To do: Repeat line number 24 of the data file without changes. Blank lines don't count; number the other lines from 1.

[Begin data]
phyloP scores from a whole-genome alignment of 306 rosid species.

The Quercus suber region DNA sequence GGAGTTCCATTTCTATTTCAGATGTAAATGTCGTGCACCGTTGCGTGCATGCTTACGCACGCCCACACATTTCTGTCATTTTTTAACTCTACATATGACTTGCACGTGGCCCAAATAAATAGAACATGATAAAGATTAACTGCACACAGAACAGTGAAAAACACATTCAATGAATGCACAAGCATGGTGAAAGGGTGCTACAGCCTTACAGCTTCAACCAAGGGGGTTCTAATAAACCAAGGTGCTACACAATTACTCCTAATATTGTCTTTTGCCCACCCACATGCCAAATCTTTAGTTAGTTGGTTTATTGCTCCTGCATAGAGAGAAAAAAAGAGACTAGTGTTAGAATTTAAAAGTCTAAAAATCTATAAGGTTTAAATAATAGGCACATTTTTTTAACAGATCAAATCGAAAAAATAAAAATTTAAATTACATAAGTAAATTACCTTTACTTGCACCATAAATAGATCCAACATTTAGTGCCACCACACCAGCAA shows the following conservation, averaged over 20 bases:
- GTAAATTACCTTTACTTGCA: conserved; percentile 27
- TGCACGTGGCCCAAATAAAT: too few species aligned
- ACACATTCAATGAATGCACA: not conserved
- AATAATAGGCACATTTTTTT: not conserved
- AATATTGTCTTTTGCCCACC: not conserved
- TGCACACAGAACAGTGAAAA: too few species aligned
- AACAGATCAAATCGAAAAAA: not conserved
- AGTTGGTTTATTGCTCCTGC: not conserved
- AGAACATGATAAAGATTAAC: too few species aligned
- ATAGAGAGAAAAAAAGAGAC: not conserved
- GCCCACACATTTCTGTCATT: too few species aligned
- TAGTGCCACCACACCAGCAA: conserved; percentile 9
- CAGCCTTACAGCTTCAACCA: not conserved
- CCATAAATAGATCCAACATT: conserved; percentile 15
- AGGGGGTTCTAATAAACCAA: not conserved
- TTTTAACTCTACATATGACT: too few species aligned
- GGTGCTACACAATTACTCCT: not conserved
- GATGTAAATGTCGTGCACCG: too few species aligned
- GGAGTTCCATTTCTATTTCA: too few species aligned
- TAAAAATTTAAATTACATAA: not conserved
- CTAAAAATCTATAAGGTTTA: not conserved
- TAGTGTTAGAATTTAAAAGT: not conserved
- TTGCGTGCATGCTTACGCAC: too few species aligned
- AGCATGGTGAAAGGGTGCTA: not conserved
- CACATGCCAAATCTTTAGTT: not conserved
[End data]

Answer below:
- TAGTGTTAGAATTTAAAAGT: not conserved